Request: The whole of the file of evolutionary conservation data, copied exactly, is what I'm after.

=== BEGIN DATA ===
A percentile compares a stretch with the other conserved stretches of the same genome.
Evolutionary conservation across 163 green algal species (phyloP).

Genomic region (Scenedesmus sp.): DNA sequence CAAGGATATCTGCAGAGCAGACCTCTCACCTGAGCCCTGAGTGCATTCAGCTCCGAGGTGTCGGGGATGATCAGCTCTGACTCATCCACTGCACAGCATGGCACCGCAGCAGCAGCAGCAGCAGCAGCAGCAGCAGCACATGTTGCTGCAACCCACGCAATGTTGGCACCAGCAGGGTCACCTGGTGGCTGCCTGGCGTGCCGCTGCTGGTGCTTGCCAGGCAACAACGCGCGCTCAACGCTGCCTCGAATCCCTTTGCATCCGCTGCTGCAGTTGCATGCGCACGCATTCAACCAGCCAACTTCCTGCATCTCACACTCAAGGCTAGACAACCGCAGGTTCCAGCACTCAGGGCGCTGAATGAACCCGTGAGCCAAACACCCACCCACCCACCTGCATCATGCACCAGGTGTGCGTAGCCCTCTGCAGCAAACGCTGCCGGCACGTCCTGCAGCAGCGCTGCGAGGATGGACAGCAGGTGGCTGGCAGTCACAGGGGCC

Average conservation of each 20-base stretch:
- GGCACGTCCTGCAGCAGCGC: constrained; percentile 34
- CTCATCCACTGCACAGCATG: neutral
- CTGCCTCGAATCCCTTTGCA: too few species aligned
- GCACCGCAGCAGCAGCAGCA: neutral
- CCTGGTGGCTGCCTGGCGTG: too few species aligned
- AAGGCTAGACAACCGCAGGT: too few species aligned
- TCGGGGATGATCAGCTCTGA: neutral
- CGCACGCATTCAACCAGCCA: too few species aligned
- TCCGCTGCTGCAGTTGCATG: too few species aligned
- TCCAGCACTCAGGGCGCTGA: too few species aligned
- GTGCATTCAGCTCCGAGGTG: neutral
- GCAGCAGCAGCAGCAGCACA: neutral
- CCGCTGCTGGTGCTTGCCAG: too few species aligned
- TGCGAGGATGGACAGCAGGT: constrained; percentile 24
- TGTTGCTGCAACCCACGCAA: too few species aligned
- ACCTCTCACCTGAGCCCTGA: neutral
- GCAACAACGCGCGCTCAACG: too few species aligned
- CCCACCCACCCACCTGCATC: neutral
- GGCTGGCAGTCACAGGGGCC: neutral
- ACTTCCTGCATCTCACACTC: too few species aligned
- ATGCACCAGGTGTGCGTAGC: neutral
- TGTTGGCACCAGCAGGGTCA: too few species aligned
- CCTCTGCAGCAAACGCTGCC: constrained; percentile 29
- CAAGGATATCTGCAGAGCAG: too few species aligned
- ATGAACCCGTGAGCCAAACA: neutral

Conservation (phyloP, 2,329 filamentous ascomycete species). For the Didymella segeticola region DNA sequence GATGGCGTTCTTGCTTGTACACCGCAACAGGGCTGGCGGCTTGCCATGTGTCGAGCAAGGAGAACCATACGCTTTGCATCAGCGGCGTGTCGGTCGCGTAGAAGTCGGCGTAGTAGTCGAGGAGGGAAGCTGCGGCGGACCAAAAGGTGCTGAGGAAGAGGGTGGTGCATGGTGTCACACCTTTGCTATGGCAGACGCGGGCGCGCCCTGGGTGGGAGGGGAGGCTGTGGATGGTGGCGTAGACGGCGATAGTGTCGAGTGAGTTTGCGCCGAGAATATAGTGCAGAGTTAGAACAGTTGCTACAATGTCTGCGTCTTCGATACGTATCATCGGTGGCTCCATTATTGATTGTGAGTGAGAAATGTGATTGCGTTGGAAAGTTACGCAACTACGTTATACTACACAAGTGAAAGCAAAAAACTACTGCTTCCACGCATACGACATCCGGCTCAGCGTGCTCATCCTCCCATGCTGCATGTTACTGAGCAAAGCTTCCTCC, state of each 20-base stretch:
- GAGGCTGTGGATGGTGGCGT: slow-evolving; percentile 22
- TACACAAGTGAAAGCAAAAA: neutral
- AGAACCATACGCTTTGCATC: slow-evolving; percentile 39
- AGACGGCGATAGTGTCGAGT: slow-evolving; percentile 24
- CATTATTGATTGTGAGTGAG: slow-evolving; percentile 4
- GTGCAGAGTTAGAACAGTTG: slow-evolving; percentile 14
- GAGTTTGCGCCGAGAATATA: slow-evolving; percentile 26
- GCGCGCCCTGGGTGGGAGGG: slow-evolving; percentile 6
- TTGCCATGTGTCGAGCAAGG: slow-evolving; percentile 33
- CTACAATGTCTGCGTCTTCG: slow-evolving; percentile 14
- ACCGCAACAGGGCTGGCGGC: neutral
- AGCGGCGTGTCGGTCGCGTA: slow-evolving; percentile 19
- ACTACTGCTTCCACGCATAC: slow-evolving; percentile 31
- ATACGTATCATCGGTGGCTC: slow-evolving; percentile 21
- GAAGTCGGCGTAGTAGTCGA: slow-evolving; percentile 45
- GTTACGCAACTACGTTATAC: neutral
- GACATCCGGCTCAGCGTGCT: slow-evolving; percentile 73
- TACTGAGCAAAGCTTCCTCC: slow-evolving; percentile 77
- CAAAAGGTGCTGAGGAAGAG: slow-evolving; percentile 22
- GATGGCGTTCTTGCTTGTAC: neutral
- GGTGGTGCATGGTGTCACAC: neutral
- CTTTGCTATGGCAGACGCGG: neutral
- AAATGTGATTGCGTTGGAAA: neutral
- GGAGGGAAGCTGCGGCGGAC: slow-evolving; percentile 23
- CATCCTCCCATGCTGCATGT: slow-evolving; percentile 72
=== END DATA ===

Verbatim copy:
A percentile compares a stretch with the other conserved stretches of the same genome.
Evolutionary conservation across 163 green algal species (phyloP).

Genomic region (Scenedesmus sp.): DNA sequence CAAGGATATCTGCAGAGCAGACCTCTCACCTGAGCCCTGAGTGCATTCAGCTCCGAGGTGTCGGGGATGATCAGCTCTGACTCATCCACTGCACAGCATGGCACCGCAGCAGCAGCAGCAGCAGCAGCAGCAGCAGCACATGTTGCTGCAACCCACGCAATGTTGGCACCAGCAGGGTCACCTGGTGGCTGCCTGGCGTGCCGCTGCTGGTGCTTGCCAGGCAACAACGCGCGCTCAACGCTGCCTCGAATCCCTTTGCATCCGCTGCTGCAGTTGCATGCGCACGCATTCAACCAGCCAACTTCCTGCATCTCACACTCAAGGCTAGACAACCGCAGGTTCCAGCACTCAGGGCGCTGAATGAACCCGTGAGCCAAACACCCACCCACCCACCTGCATCATGCACCAGGTGTGCGTAGCCCTCTGCAGCAAACGCTGCCGGCACGTCCTGCAGCAGCGCTGCGAGGATGGACAGCAGGTGGCTGGCAGTCACAGGGGCC

Average conservation of each 20-base stretch:
- GGCACGTCCTGCAGCAGCGC: constrained; percentile 34
- CTCATCCACTGCACAGCATG: neutral
- CTGCCTCGAATCCCTTTGCA: too few species aligned
- GCACCGCAGCAGCAGCAGCA: neutral
- CCTGGTGGCTGCCTGGCGTG: too few species aligned
- AAGGCTAGACAACCGCAGGT: too few species aligned
- TCGGGGATGATCAGCTCTGA: neutral
- CGCACGCATTCAACCAGCCA: too few species aligned
- TCCGCTGCTGCAGTTGCATG: too few species aligned
- TCCAGCACTCAGGGCGCTGA: too few species aligned
- GTGCATTCAGCTCCGAGGTG: neutral
- GCAGCAGCAGCAGCAGCACA: neutral
- CCGCTGCTGGTGCTTGCCAG: too few species aligned
- TGCGAGGATGGACAGCAGGT: constrained; percentile 24
- TGTTGCTGCAACCCACGCAA: too few species aligned
- ACCTCTCACCTGAGCCCTGA: neutral
- GCAACAACGCGCGCTCAACG: too few species aligned
- CCCACCCACCCACCTGCATC: neutral
- GGCTGGCAGTCACAGGGGCC: neutral
- ACTTCCTGCATCTCACACTC: too few species aligned
- ATGCACCAGGTGTGCGTAGC: neutral
- TGTTGGCACCAGCAGGGTCA: too few species aligned
- CCTCTGCAGCAAACGCTGCC: constrained; percentile 29
- CAAGGATATCTGCAGAGCAG: too few species aligned
- ATGAACCCGTGAGCCAAACA: neutral

Conservation (phyloP, 2,329 filamentous ascomycete species). For the Didymella segeticola region DNA sequence GATGGCGTTCTTGCTTGTACACCGCAACAGGGCTGGCGGCTTGCCATGTGTCGAGCAAGGAGAACCATACGCTTTGCATCAGCGGCGTGTCGGTCGCGTAGAAGTCGGCGTAGTAGTCGAGGAGGGAAGCTGCGGCGGACCAAAAGGTGCTGAGGAAGAGGGTGGTGCATGGTGTCACACCTTTGCTATGGCAGACGCGGGCGCGCCCTGGGTGGGAGGGGAGGCTGTGGATGGTGGCGTAGACGGCGATAGTGTCGAGTGAGTTTGCGCCGAGAATATAGTGCAGAGTTAGAACAGTTGCTACAATGTCTGCGTCTTCGATACGTATCATCGGTGGCTCCATTATTGATTGTGAGTGAGAAATGTGATTGCGTTGGAAAGTTACGCAACTACGTTATACTACACAAGTGAAAGCAAAAAACTACTGCTTCCACGCATACGACATCCGGCTCAGCGTGCTCATCCTCCCATGCTGCATGTTACTGAGCAAAGCTTCCTCC, state of each 20-base stretch:
- GAGGCTGTGGATGGTGGCGT: slow-evolving; percentile 22
- TACACAAGTGAAAGCAAAAA: neutral
- AGAACCATACGCTTTGCATC: slow-evolving; percentile 39
- AGACGGCGATAGTGTCGAGT: slow-evolving; percentile 24
- CATTATTGATTGTGAGTGAG: slow-evolving; percentile 4
- GTGCAGAGTTAGAACAGTTG: slow-evolving; percentile 14
- GAGTTTGCGCCGAGAATATA: slow-evolving; percentile 26
- GCGCGCCCTGGGTGGGAGGG: slow-evolving; percentile 6
- TTGCCATGTGTCGAGCAAGG: slow-evolving; percentile 33
- CTACAATGTCTGCGTCTTCG: slow-evolving; percentile 14
- ACCGCAACAGGGCTGGCGGC: neutral
- AGCGGCGTGTCGGTCGCGTA: slow-evolving; percentile 19
- ACTACTGCTTCCACGCATAC: slow-evolving; percentile 31
- ATACGTATCATCGGTGGCTC: slow-evolving; percentile 21
- GAAGTCGGCGTAGTAGTCGA: slow-evolving; percentile 45
- GTTACGCAACTACGTTATAC: neutral
- GACATCCGGCTCAGCGTGCT: slow-evolving; percentile 73
- TACTGAGCAAAGCTTCCTCC: slow-evolving; percentile 77
- CAAAAGGTGCTGAGGAAGAG: slow-evolving; percentile 22
- GATGGCGTTCTTGCTTGTAC: neutral
- GGTGGTGCATGGTGTCACAC: neutral
- CTTTGCTATGGCAGACGCGG: neutral
- AAATGTGATTGCGTTGGAAA: neutral
- GGAGGGAAGCTGCGGCGGAC: slow-evolving; percentile 23
- CATCCTCCCATGCTGCATGT: slow-evolving; percentile 72